The following phrase is not one I’ve bothered saying for the last decade: the new Mobile Suit Gundam TV series is actually rather enjoyable so far!
Iron-Blooded Orphans is an “alternate-universe” Gundam series, which means it’s set completely stand-alone from any other anime with Gundam in the title and requires no prior knowledge to watch. Mars was colonized by humanity centuries ago, but with no economic autonomy a movement for Martian independence has started to gain traction. But gone are national armies, replaced instead with Gjallarhorn: a military oligarchy overseeing all governments, whose leaders are dedicated to preserving the centuries-standing status quo.
The well-being of non-Earthlings is of little concern, and so power on the frontier rests with corporations, crime syndicates, and mercenary bands (aka “private military contractors”). Trafficking and slavery run rampant, and one such use for this endless supply of human labor is as child soldiers. Given spinal implants named after the Buddhist concept of Alaya-Vijnana, in the rare event they even survive the procedure such children are capable of piloting heavy machinery by virtue of interfacing with them directly through their nervous systems.
Young, wealthy, and idealistic Kudelia Aina Bernstein is the face of Martian independence, and as her capture or death is beneficial to Gjallarhorn and other oppositional forces, she enlists an armed security escort to accompany her on a voyage to Earth to meet with heads of state. But do you see the title of this series? The child soldiers of the “private security forces” she hires revolt and take over. Declaring themselves the Tekkadan (Iron Flower), the barely pubescent family of expendables takes it upon themselves to finish the job they were hired for, on their own terms.
Gundams in Iron-Blooded Orphans are relics of a long-gone cataclysm. Seventy-two possible Gundam robots exist, each named after one of the Goetian demons. Naturally, the Tekkadan have located and restored one of them: Barbatos. As of this writing, only a few others have been encountered, and thanks to their armor plating only Barbatos sports the iconic “Gundam head” look. A Gundam needs a pilot, and that’s where the diminutive Mikazuki Augus comes in. We’ve certainly seen young robot pilots aplenty in anime, but Mika really does come off as a “kid” because he thinks absolutely nothing of killing people without any hesitation or reflection.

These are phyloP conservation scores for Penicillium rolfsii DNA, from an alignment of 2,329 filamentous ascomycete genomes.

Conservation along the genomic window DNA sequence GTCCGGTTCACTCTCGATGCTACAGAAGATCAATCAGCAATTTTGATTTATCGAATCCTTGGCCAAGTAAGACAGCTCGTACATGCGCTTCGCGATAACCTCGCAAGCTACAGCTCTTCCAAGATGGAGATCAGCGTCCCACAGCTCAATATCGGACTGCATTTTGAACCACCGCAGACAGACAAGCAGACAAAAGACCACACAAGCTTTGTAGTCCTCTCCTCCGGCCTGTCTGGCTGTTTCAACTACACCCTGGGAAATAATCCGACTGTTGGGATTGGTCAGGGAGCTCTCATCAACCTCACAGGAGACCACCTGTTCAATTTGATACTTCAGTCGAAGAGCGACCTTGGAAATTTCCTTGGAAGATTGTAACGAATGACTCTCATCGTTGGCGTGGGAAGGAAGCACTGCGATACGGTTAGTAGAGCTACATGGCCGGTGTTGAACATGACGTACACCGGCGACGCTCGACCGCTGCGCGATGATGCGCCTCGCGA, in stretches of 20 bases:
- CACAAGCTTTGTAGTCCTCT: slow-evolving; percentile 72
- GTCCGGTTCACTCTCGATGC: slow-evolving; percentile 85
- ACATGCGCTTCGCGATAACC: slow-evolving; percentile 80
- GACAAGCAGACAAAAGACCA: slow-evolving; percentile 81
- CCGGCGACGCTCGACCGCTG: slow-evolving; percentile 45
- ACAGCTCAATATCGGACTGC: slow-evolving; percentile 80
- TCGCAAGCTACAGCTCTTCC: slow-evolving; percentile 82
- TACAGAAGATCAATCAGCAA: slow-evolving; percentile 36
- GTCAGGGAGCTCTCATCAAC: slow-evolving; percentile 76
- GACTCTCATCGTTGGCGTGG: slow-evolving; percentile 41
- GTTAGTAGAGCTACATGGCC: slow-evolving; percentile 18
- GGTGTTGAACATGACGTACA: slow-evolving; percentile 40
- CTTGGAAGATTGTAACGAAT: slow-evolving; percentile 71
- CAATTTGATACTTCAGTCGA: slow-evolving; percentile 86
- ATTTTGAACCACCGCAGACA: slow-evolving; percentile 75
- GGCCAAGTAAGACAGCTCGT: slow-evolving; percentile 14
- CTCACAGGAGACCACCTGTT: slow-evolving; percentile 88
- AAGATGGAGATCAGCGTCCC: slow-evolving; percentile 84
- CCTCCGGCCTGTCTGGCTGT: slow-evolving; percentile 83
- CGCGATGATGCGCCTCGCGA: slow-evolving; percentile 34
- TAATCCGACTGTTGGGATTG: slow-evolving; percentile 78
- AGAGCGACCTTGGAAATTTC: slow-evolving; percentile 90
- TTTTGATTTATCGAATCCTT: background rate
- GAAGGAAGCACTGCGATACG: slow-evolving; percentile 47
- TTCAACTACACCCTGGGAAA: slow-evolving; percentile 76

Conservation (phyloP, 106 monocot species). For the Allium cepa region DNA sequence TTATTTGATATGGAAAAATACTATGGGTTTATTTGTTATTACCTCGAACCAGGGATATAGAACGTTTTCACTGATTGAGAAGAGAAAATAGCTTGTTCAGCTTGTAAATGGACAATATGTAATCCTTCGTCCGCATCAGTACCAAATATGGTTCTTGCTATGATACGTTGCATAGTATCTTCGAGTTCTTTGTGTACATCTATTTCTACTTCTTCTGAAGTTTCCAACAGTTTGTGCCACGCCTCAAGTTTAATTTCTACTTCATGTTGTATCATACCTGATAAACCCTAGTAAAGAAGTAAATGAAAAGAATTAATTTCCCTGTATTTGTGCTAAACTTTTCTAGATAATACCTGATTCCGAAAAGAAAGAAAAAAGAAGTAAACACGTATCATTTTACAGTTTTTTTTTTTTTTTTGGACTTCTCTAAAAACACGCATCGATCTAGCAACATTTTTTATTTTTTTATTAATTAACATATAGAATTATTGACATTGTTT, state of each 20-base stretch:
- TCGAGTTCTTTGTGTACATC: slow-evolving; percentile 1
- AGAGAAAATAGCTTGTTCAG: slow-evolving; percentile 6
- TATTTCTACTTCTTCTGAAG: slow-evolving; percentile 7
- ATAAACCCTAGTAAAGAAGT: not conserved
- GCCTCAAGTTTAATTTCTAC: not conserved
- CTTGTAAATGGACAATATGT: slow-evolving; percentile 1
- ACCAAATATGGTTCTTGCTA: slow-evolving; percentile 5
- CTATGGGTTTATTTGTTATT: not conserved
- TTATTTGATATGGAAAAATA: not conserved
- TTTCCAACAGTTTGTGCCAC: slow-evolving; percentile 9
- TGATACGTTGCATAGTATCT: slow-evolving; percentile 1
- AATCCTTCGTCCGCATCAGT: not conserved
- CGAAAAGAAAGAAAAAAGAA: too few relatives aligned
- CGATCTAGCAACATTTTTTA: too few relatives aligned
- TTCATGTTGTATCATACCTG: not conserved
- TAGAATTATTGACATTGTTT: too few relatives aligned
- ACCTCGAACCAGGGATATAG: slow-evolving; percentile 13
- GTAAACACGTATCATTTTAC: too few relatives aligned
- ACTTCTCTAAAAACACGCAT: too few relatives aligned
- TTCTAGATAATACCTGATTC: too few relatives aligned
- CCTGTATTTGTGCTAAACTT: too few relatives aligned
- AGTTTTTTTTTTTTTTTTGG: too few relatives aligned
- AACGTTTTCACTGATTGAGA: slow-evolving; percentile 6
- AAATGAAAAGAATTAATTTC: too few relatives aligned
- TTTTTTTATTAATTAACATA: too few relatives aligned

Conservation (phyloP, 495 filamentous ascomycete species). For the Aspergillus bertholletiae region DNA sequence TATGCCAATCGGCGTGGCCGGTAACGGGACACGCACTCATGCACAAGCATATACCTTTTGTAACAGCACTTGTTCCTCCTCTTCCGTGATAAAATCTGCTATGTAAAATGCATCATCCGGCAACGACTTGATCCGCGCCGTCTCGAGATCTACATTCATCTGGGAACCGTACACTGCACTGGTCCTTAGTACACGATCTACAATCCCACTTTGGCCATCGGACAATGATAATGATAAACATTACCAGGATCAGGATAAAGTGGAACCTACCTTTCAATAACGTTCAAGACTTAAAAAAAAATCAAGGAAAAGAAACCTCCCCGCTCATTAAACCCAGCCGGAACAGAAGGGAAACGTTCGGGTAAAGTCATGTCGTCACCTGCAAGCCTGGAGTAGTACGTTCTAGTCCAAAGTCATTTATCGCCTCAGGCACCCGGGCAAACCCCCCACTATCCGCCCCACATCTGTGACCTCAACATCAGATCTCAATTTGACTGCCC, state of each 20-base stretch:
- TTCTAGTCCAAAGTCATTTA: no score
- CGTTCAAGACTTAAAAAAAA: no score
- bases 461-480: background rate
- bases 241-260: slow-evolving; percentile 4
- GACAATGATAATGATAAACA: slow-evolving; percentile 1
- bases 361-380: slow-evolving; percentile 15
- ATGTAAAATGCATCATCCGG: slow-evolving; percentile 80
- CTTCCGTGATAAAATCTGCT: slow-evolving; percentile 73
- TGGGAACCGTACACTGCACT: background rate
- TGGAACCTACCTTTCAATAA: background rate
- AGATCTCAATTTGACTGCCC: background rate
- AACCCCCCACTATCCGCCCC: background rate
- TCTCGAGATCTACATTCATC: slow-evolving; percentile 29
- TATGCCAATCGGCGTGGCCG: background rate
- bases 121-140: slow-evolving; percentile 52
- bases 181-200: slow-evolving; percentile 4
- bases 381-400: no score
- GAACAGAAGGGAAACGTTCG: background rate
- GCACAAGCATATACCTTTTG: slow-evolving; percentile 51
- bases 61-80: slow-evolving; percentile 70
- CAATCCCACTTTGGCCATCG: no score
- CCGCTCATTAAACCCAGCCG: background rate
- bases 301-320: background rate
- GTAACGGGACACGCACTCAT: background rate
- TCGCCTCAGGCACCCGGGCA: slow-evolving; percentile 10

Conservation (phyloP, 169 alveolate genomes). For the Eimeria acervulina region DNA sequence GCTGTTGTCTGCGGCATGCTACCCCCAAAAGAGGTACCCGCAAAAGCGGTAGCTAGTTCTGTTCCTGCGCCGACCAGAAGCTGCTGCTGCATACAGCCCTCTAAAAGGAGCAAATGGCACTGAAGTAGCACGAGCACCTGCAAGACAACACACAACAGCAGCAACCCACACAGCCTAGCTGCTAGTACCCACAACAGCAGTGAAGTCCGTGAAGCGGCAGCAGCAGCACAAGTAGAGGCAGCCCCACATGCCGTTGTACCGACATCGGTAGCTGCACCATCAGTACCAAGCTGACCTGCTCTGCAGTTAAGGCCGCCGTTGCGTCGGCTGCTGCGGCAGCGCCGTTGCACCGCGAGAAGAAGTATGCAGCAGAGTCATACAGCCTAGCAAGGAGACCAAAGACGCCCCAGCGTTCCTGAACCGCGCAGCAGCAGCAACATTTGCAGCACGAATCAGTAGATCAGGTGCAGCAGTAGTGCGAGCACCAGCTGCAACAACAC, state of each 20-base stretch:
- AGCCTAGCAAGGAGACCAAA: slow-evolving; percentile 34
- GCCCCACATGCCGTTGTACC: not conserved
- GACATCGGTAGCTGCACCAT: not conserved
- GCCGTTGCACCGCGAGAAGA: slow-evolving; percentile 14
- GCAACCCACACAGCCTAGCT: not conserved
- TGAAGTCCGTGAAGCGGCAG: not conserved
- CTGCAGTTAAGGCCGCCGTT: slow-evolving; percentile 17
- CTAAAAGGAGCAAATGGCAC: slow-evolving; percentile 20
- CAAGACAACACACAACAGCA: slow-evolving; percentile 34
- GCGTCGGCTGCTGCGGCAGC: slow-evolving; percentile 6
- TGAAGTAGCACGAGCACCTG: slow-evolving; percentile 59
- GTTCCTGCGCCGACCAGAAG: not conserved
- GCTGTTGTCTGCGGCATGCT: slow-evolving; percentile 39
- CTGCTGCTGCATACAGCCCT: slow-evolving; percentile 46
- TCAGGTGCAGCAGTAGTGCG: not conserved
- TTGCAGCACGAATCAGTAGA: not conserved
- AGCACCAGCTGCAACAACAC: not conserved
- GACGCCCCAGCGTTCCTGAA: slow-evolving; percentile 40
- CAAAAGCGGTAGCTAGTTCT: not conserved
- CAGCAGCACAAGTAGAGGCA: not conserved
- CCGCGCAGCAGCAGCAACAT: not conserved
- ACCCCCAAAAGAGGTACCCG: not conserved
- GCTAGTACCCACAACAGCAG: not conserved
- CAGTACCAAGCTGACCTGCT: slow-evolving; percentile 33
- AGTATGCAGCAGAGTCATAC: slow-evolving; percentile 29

That he’s one of a company of seasoned killers who can’t initially read or write puts their lighthearted scenes in a different context. Mika leaves all the thinking to his (brief thus far) lifelong friend: Orga Itsuka, the de facto leader of Tekkadan who’s almost certainly in over his head, but had better well hide it. Still, perhaps the greatest (or worst) character is Naze Turbine—now THAT is a Gundam character name!—a Genya-esque gangster whose crew consists entirely of his multitude of robot-piloting wives (and children he’s sired).
Gundam SEED Destiny and 00 focused on continual “surprises”; a soap opera-style, logically thin legacy that continues in other Sunrise mecha series such as Code Geass or Cross Ange. But Iron-Blooded Orphans is from writer Mari Okada and director Tatsuyuki Nagai, who notably worked together on the relatively grounded and measured Anohana as well as The Anthem of the Heart, and a similar approach is applied here… for the moment.
Ever since Gundam 00, Sunrise has adopted the practice of “split cours”: having the staff create the first half of a series before doing half of an entirely different series, then returning to finish up the original series’ second half instead of just doing it all at once. Changes are implemented in these interims that give the second seasons drastically different tones compared to the first. It remains to be seen whether Iron-Blooded Orphans will fall victim to this, though early warning signs are visible. Stop info-dumping character backstories right before you kill them off because you forgot to gradually dish it out beforehand, anime writers!